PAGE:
The trial court responded that while it understood the petitioner’s situation, the petitioner could not overcome the statutory presumption of fraudulent intent because of his criminal record. As a result, the trial denied the petition.
The petitioner appealed.
No Fraudulent Purpose
On appeal, the petitioner argued the trial court erred in denying his petition because he overcame the presumption of a fraudulent purpose for wanting to change his legal name.
The Court of Appeals agreed.
“In this case, the trial court was correct in applying the statutory presumption of fraudulent intent to petitioner on the basis of his criminal record,” the Court of Appeals wrote. “However, we note that petitioner – unrepresented by counsel – at the very least attempted to rebut the presumption at the hearing on his petition when he clarified that the purpose for his petition was that he wanted to get his CDL in order to gain employment, and that he could not do so without changing his name because the name on his birth certificate – Allan SQ Pearson – did not match the name on his driver’s license – Allan SQ White. This seems like a particularly valid reason to request a name change and a sufficient rebuttal of the presumption of fraudulent intent.”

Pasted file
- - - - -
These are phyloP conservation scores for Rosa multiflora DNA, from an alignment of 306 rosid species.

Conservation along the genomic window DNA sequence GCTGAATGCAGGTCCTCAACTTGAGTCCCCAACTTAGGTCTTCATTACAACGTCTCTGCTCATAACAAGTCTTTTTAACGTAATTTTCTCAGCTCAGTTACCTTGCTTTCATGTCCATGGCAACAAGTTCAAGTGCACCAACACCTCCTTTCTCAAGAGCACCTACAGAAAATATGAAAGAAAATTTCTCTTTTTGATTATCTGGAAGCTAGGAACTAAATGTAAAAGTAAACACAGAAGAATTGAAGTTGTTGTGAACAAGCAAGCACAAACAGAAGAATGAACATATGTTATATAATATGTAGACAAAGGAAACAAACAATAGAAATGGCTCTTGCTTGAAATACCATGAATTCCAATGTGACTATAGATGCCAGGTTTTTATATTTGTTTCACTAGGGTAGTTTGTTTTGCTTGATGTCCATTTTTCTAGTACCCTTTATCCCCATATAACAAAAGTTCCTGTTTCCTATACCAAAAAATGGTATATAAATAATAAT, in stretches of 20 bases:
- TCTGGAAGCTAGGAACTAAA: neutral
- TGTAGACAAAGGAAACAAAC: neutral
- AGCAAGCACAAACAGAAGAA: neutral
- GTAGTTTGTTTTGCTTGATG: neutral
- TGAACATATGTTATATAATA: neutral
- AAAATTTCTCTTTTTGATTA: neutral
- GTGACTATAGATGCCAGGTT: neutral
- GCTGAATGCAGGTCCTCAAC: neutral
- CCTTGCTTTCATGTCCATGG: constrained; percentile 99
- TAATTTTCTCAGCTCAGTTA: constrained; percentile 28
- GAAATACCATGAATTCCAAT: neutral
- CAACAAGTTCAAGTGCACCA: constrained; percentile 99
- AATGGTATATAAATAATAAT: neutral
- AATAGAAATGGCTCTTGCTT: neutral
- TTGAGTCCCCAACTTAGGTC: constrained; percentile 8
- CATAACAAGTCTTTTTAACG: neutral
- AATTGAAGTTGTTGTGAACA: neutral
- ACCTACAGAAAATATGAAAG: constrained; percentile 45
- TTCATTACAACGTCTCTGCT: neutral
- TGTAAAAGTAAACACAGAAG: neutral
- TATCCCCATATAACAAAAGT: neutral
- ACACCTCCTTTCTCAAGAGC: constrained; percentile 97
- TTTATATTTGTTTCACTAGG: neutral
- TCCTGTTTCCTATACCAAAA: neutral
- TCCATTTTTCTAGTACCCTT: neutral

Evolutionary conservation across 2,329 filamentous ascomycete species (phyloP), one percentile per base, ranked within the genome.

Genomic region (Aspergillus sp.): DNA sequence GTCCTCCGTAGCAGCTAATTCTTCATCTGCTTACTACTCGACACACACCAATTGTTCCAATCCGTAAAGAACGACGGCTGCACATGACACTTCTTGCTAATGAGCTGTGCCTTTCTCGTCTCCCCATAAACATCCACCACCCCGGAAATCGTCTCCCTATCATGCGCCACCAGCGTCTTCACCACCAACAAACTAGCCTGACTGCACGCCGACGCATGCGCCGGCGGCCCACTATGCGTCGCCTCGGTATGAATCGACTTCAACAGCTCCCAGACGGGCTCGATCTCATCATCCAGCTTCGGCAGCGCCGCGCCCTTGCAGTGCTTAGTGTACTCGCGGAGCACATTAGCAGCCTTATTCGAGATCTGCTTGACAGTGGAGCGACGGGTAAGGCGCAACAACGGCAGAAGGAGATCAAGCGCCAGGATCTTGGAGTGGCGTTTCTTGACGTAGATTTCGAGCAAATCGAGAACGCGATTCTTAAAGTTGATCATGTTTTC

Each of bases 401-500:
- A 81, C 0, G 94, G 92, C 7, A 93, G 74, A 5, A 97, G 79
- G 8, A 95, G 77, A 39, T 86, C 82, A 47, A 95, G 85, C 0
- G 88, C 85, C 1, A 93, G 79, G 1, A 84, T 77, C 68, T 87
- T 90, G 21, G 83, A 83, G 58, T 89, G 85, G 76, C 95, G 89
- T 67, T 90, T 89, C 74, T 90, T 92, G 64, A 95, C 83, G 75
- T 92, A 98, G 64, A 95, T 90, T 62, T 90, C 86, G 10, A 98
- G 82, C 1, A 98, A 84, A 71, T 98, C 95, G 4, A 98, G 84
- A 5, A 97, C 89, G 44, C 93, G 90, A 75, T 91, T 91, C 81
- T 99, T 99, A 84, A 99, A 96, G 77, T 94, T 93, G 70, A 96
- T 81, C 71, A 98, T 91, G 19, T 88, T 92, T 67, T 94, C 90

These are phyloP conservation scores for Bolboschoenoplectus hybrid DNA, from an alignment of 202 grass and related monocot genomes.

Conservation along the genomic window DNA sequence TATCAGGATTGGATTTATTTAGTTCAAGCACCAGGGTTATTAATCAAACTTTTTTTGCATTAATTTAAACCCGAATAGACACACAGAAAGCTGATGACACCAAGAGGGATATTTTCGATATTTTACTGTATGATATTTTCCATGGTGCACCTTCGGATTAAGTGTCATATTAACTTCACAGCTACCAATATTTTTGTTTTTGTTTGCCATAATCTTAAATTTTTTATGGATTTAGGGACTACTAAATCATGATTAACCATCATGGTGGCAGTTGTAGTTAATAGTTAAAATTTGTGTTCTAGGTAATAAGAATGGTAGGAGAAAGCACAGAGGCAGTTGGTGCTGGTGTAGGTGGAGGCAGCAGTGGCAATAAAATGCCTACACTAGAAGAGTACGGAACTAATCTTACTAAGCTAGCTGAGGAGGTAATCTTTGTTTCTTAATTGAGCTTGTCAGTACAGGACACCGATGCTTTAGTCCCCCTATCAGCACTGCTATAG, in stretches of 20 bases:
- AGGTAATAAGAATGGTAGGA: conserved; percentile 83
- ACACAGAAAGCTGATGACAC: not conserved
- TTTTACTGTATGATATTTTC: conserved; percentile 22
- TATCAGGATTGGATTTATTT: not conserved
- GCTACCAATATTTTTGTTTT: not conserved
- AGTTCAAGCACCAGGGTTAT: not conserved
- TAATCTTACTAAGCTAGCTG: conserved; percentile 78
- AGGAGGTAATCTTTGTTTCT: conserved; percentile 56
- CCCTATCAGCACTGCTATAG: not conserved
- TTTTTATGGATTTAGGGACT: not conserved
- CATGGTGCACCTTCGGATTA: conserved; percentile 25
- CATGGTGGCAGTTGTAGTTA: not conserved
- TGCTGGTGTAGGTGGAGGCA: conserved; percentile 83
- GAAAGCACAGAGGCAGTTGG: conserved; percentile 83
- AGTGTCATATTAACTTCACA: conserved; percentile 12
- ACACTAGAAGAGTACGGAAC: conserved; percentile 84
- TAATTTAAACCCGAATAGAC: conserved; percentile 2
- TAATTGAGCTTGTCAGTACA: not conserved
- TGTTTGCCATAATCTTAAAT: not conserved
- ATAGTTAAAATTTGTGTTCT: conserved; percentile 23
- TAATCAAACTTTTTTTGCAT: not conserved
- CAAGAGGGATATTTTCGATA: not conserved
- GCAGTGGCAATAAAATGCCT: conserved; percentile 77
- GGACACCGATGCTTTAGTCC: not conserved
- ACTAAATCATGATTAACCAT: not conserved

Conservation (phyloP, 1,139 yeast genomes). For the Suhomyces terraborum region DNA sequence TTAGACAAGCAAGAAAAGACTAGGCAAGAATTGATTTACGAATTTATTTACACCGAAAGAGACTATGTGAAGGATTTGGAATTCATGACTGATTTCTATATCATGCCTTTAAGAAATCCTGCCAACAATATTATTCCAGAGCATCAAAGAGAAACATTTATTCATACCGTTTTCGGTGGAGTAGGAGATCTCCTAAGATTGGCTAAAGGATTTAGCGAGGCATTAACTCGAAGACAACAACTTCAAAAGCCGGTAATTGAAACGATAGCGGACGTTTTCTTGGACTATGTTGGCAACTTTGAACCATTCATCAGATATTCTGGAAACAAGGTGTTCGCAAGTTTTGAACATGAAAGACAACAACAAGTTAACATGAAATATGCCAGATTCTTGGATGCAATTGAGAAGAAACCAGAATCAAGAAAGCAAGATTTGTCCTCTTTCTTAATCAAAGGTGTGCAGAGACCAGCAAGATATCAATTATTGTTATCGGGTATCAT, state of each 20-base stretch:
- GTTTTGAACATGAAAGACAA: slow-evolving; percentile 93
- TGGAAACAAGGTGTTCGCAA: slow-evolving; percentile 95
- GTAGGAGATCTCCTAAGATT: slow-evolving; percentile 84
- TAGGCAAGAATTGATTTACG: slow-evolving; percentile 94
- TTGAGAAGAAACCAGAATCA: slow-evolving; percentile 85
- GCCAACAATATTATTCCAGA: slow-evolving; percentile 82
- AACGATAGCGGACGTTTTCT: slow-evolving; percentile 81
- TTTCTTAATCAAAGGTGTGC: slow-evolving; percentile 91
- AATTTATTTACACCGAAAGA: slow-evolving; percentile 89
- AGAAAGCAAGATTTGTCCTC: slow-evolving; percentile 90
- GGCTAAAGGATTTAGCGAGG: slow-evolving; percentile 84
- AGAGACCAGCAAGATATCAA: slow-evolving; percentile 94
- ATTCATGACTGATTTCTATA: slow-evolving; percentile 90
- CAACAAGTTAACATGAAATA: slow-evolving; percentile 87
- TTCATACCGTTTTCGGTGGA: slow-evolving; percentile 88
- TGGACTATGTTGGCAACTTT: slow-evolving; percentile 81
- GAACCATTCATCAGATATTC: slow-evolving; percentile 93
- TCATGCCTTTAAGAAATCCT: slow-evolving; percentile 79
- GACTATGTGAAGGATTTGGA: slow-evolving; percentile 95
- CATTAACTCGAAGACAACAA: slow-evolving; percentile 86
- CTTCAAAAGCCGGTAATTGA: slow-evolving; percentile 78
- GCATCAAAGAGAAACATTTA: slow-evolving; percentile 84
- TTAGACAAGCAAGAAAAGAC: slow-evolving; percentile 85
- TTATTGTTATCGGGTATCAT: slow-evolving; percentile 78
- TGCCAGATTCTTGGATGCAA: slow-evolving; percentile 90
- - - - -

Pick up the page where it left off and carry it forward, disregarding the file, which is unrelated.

The Court of Appeals pointed out the statutory presumption certainly existed in this case. However, the appeals court further observed that this presumption may be rebutted – and the trial court seemed to ignore this concept.
“We note … that while the trial court specifically referenced the length of petitioner’s criminal record and the fact that some crimes appeared to involve elements of dishonesty in reaching its conclusion, the relevant statute does not indicate that an individual with certain types of convictions or with a certain number of convictions are absolutely barred from changing their name,” the Court of Appeals wrote.
“Perhaps most importantly,” the Court of Appeals continued, “we note that the trial court explicitly acknowledged that petitioner’s entire criminal history was linked to the name he sought to legally assume. That is, it would appear that petitioner’s proposed name change would make it more difficult – not easier – for petitioner’s criminal history to be concealed. In light of that fact, as well as the genuinely reasonable explanation petitioner provided as a basis for his petition, we are left wondering what fraud the trial court thought that petitioner might have been attempting to perpetrate.”
Therefore, “we conclude that petitioner properly rebutted the presumption that his petition was filed with fraudulent intent, and that it was outside the range of principled outcomes for the trial court to – in essence – ignore that rebuttal and conclude that it was nonetheless bound by the presumption to deny petitioner’s request,” the Court of Appeals said. “We note that this is particularly true under the specific facts of this case because the very name petitioner sought to assume was more closely associated with his criminal record than the name on his birth certificate, which is a fact the trial court should have known upon review of petitioner’s criminal record, and which further dispensed with any reasonable concerns the court may have had about the possibility of fraud.”